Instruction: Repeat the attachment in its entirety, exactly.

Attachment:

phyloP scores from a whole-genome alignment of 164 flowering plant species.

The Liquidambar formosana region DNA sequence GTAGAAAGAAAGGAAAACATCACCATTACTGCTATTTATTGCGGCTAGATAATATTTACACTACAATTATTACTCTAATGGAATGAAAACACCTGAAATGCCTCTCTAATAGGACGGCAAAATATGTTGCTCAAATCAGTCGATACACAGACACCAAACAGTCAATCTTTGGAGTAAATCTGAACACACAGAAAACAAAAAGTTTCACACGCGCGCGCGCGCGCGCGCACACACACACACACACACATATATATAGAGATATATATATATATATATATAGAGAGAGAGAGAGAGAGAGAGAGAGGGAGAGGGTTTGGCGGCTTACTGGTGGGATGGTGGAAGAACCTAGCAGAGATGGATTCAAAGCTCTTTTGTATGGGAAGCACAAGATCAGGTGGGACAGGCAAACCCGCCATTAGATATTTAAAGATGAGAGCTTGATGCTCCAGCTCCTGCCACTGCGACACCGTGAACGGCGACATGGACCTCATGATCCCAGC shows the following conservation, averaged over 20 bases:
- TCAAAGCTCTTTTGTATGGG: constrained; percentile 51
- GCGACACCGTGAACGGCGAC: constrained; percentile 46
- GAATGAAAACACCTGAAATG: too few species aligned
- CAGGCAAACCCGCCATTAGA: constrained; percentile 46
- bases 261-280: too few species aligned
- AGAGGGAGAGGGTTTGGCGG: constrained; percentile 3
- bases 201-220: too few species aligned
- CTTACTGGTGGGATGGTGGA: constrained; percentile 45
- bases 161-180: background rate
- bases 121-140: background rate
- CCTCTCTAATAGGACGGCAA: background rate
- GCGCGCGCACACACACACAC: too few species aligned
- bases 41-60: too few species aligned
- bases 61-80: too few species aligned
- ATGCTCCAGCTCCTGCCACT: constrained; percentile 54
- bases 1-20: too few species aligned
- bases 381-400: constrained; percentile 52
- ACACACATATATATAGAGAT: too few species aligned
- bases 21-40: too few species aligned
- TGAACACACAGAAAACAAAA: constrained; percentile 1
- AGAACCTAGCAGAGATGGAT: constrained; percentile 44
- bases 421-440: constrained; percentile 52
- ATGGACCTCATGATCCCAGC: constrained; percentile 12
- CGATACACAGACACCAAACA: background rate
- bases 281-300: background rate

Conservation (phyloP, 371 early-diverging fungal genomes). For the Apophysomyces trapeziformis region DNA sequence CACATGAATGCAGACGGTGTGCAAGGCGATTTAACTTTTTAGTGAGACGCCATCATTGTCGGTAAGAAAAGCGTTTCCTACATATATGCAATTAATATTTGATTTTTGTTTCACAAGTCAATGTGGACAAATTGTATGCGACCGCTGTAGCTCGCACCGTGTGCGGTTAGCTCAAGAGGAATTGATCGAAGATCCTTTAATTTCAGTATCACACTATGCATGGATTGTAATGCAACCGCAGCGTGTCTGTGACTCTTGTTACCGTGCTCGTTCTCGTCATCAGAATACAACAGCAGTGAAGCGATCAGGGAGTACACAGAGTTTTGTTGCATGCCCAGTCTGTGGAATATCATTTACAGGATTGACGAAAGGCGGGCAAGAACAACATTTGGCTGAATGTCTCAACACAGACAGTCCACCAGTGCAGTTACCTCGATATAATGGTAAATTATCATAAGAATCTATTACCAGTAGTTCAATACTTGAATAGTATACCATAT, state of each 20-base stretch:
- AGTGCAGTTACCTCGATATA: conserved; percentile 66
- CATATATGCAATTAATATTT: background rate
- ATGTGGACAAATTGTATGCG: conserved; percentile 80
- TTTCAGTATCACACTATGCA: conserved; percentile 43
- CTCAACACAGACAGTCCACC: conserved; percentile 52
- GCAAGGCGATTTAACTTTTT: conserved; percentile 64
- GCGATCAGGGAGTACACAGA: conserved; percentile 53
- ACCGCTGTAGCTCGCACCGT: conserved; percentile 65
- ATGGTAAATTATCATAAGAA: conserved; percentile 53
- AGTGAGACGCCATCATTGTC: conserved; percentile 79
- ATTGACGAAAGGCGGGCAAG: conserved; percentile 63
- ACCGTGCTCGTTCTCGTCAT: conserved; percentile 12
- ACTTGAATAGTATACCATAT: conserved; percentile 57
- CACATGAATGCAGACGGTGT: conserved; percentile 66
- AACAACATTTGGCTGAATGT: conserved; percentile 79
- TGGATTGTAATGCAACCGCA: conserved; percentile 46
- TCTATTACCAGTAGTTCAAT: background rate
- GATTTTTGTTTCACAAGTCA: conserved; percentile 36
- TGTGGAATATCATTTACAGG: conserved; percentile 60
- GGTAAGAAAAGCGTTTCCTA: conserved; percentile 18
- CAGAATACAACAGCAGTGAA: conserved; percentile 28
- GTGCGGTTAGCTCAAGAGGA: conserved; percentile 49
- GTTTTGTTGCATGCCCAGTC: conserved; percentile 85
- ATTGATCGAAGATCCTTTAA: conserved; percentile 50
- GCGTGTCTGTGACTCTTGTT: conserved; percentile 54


phyloP scores from a whole-genome alignment of 164 flowering plant species.

The Liquidambar formosana region DNA sequence GTAGAAAGAAAGGAAAACATCACCATTACTGCTATTTATTGCGGCTAGATAATATTTACACTACAATTATTACTCTAATGGAATGAAAACACCTGAAATGCCTCTCTAATAGGACGGCAAAATATGTTGCTCAAATCAGTCGATACACAGACACCAAACAGTCAATCTTTGGAGTAAATCTGAACACACAGAAAACAAAAAGTTTCACACGCGCGCGCGCGCGCGCGCACACACACACACACACACATATATATAGAGATATATATATATATATATATAGAGAGAGAGAGAGAGAGAGAGAGAGGGAGAGGGTTTGGCGGCTTACTGGTGGGATGGTGGAAGAACCTAGCAGAGATGGATTCAAAGCTCTTTTGTATGGGAAGCACAAGATCAGGTGGGACAGGCAAACCCGCCATTAGATATTTAAAGATGAGAGCTTGATGCTCCAGCTCCTGCCACTGCGACACCGTGAACGGCGACATGGACCTCATGATCCCAGC shows the following conservation, averaged over 20 bases:
- TCAAAGCTCTTTTGTATGGG: constrained; percentile 51
- GCGACACCGTGAACGGCGAC: constrained; percentile 46
- GAATGAAAACACCTGAAATG: too few species aligned
- CAGGCAAACCCGCCATTAGA: constrained; percentile 46
- bases 261-280: too few species aligned
- AGAGGGAGAGGGTTTGGCGG: constrained; percentile 3
- bases 201-220: too few species aligned
- CTTACTGGTGGGATGGTGGA: constrained; percentile 45
- bases 161-180: background rate
- bases 121-140: background rate
- CCTCTCTAATAGGACGGCAA: background rate
- GCGCGCGCACACACACACAC: too few species aligned
- bases 41-60: too few species aligned
- bases 61-80: too few species aligned
- ATGCTCCAGCTCCTGCCACT: constrained; percentile 54
- bases 1-20: too few species aligned
- bases 381-400: constrained; percentile 52
- ACACACATATATATAGAGAT: too few species aligned
- bases 21-40: too few species aligned
- TGAACACACAGAAAACAAAA: constrained; percentile 1
- AGAACCTAGCAGAGATGGAT: constrained; percentile 44
- bases 421-440: constrained; percentile 52
- ATGGACCTCATGATCCCAGC: constrained; percentile 12
- CGATACACAGACACCAAACA: background rate
- bases 281-300: background rate

Conservation (phyloP, 371 early-diverging fungal genomes). For the Apophysomyces trapeziformis region DNA sequence CACATGAATGCAGACGGTGTGCAAGGCGATTTAACTTTTTAGTGAGACGCCATCATTGTCGGTAAGAAAAGCGTTTCCTACATATATGCAATTAATATTTGATTTTTGTTTCACAAGTCAATGTGGACAAATTGTATGCGACCGCTGTAGCTCGCACCGTGTGCGGTTAGCTCAAGAGGAATTGATCGAAGATCCTTTAATTTCAGTATCACACTATGCATGGATTGTAATGCAACCGCAGCGTGTCTGTGACTCTTGTTACCGTGCTCGTTCTCGTCATCAGAATACAACAGCAGTGAAGCGATCAGGGAGTACACAGAGTTTTGTTGCATGCCCAGTCTGTGGAATATCATTTACAGGATTGACGAAAGGCGGGCAAGAACAACATTTGGCTGAATGTCTCAACACAGACAGTCCACCAGTGCAGTTACCTCGATATAATGGTAAATTATCATAAGAATCTATTACCAGTAGTTCAATACTTGAATAGTATACCATAT, state of each 20-base stretch:
- AGTGCAGTTACCTCGATATA: conserved; percentile 66
- CATATATGCAATTAATATTT: background rate
- ATGTGGACAAATTGTATGCG: conserved; percentile 80
- TTTCAGTATCACACTATGCA: conserved; percentile 43
- CTCAACACAGACAGTCCACC: conserved; percentile 52
- GCAAGGCGATTTAACTTTTT: conserved; percentile 64
- GCGATCAGGGAGTACACAGA: conserved; percentile 53
- ACCGCTGTAGCTCGCACCGT: conserved; percentile 65
- ATGGTAAATTATCATAAGAA: conserved; percentile 53
- AGTGAGACGCCATCATTGTC: conserved; percentile 79
- ATTGACGAAAGGCGGGCAAG: conserved; percentile 63
- ACCGTGCTCGTTCTCGTCAT: conserved; percentile 12
- ACTTGAATAGTATACCATAT: conserved; percentile 57
- CACATGAATGCAGACGGTGT: conserved; percentile 66
- AACAACATTTGGCTGAATGT: conserved; percentile 79
- TGGATTGTAATGCAACCGCA: conserved; percentile 46
- TCTATTACCAGTAGTTCAAT: background rate
- GATTTTTGTTTCACAAGTCA: conserved; percentile 36
- TGTGGAATATCATTTACAGG: conserved; percentile 60
- GGTAAGAAAAGCGTTTCCTA: conserved; percentile 18
- CAGAATACAACAGCAGTGAA: conserved; percentile 28
- GTGCGGTTAGCTCAAGAGGA: conserved; percentile 49
- GTTTTGTTGCATGCCCAGTC: conserved; percentile 85
- ATTGATCGAAGATCCTTTAA: conserved; percentile 50
- GCGTGTCTGTGACTCTTGTT: conserved; percentile 54